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Int. J. Mol. Sci. 2016, 17(6), 975; doi:10.3390/ijms17060975

Role of mTOR Inhibitors in Kidney Disease

Department of Pharmacy, Kyushu University Hospital, 3-1-1 Maidashi, Higashi-ku, Fukuoka 812-8582, Japan
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Author to whom correspondence should be addressed.
Academic Editor: Alan Parrish
Received: 29 April 2016 / Revised: 13 June 2016 / Accepted: 16 June 2016 / Published: 21 June 2016
(This article belongs to the Special Issue Advances in Chronic Kidney Disease)
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Abstract

The first compound that inhibited the mammalian target of rapamycin (mTOR), sirolimus (rapamycin) was discovered in the 1970s as a soil bacterium metabolite collected on Easter Island (Rapa Nui). Because sirolimus showed antiproliferative activity, researchers investigated its molecular target and identified the TOR1 and TOR2. The mTOR consists of mTOR complex 1 (mTORC1) and mTORC2. Rapalogues including sirolimus, everolimus, and temsirolimus exert their effect mainly on mTORC1, whereas their inhibitory effect on mTORC2 is mild. To obtain compounds with more potent antiproliferative effects, ATP-competitive inhibitors of mTOR targeting both mTORC1 and mTORC2 have been developed and tested in clinical trials as anticancer drugs. Currently, mTOR inhibitors are used as anticancer drugs against several solid tumors, and immunosuppressive agents for transplantation of various organs. This review discusses the role of mTOR inhibitors in renal disease with a particular focus on renal cancer, diabetic nephropathy, and kidney transplantation. View Full-Text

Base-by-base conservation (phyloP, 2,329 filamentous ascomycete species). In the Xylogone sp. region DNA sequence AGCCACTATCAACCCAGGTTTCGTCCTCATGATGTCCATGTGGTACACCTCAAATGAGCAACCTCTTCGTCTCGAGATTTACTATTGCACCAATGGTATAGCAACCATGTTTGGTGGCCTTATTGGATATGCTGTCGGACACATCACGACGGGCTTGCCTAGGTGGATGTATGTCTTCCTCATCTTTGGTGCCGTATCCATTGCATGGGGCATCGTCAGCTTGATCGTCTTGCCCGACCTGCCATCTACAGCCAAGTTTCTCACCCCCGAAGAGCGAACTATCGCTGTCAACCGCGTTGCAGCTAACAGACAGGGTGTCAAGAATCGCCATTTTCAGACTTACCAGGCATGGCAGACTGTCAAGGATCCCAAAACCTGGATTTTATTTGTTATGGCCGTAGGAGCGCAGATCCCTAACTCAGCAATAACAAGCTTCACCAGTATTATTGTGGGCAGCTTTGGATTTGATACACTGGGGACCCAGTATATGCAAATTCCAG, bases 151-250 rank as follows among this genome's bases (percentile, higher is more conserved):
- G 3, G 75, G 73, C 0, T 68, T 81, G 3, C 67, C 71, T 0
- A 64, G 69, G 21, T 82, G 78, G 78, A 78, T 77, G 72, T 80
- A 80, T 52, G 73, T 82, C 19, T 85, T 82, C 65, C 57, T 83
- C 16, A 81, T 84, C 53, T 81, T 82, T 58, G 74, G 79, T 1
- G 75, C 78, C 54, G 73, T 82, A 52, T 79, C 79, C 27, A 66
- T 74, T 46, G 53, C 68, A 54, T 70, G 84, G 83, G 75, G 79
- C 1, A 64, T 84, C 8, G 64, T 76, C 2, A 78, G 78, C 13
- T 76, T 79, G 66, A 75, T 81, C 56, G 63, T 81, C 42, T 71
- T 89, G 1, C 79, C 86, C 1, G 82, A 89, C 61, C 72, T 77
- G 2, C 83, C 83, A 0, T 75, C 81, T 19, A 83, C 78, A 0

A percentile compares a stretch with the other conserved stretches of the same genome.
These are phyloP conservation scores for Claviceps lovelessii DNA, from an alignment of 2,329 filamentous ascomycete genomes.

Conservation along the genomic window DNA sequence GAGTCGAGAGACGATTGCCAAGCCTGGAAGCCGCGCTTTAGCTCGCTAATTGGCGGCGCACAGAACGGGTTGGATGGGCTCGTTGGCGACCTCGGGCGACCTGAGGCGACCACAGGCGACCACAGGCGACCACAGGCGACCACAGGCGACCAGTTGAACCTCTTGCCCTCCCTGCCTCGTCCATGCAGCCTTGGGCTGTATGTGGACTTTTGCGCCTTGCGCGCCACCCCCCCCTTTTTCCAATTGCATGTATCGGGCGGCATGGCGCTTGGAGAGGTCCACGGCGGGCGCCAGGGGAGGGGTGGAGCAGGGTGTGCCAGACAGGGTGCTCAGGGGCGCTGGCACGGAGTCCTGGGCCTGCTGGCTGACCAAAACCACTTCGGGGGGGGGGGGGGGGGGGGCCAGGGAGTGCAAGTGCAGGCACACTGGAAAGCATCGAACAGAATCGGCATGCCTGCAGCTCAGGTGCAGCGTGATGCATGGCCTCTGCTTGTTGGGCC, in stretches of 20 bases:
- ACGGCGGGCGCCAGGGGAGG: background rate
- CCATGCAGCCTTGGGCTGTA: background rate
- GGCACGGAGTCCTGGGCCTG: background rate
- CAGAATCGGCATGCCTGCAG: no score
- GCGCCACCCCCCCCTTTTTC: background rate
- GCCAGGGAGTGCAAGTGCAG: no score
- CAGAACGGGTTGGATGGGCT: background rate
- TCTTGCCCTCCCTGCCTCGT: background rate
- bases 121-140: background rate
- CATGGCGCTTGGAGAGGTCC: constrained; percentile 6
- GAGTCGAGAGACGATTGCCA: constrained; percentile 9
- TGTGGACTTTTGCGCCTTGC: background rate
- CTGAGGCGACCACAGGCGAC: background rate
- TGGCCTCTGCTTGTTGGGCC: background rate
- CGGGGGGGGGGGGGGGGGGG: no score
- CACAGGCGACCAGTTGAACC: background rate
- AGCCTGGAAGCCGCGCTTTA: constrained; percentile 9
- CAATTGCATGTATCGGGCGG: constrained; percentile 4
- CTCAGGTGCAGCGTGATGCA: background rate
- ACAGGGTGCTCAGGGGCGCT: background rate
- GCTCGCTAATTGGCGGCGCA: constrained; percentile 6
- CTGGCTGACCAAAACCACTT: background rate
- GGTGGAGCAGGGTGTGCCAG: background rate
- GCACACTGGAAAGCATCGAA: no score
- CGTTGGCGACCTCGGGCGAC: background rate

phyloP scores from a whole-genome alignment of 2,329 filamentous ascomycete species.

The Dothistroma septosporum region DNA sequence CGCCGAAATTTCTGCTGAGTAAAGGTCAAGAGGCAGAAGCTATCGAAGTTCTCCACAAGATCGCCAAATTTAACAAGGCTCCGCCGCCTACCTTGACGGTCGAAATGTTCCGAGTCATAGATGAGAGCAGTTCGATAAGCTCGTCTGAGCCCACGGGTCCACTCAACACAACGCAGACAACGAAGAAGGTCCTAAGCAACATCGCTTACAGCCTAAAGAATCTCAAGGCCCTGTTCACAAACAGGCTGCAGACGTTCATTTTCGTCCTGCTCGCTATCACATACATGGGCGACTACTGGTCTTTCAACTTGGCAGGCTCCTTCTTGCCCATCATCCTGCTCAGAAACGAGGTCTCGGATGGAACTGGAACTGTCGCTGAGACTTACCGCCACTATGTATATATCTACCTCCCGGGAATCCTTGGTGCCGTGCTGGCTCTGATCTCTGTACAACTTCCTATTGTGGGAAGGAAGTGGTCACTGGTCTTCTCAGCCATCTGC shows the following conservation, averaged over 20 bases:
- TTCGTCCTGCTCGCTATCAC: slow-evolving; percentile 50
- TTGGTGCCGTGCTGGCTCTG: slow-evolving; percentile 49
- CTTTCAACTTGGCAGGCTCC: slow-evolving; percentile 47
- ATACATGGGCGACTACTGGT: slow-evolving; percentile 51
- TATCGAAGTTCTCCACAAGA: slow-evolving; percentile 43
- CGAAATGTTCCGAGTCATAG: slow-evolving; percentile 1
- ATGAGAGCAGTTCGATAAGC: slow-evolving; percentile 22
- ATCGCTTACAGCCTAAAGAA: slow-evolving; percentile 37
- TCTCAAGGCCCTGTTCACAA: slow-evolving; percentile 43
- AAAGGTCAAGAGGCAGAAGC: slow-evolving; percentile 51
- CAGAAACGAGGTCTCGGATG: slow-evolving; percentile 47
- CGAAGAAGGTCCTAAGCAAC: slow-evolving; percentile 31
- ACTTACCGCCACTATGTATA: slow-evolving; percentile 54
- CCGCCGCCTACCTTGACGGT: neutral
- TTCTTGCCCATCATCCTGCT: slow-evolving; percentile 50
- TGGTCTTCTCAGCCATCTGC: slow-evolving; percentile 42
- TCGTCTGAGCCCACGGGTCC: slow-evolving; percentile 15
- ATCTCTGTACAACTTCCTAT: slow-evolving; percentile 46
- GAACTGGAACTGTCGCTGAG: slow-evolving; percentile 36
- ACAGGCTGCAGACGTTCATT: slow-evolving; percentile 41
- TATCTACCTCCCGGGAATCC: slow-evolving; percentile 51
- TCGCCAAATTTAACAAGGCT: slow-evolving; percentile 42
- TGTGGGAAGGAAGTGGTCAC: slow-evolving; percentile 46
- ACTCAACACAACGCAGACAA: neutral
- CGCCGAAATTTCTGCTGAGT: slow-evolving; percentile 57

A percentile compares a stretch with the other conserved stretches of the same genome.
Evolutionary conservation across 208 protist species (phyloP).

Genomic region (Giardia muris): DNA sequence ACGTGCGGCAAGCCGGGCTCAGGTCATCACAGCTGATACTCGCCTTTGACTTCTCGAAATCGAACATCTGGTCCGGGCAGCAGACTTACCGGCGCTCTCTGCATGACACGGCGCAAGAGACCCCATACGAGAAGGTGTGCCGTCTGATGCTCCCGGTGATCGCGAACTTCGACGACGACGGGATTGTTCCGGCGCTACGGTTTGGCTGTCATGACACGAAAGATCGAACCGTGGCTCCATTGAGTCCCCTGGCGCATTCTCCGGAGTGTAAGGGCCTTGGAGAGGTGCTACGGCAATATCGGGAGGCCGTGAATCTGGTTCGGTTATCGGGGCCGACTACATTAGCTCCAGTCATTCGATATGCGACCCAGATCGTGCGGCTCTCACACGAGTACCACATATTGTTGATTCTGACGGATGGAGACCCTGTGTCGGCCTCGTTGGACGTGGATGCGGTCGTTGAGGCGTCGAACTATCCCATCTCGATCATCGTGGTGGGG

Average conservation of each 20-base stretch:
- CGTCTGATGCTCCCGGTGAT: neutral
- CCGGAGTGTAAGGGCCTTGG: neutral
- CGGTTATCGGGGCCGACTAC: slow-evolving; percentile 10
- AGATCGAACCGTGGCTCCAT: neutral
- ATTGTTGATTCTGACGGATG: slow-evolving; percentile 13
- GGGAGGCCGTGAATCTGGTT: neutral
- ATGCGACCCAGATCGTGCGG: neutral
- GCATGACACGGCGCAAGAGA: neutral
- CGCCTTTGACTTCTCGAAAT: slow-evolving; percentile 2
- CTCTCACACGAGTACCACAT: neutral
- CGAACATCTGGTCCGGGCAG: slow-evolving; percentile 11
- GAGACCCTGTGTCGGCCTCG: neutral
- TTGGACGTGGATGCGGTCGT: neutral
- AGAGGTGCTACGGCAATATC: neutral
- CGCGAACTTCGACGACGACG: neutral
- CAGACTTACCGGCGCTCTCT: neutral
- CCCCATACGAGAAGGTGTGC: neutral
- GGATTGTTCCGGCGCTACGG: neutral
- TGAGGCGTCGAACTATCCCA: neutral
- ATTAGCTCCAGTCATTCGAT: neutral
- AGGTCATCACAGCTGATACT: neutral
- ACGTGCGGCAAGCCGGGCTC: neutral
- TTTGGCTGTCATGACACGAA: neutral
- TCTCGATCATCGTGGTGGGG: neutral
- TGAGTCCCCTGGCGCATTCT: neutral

Keywords: mTOR inhibitor; kidney; renal cancer; diabetic nephropathy; kidney transplantation mTOR inhibitor; kidney; renal cancer; diabetic nephropathy; kidney transplantation
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Kajiwara, M.; Masuda, S. Role of mTOR Inhibitors in Kidney Disease. Int. J. Mol. Sci. 2016, 17, 975.

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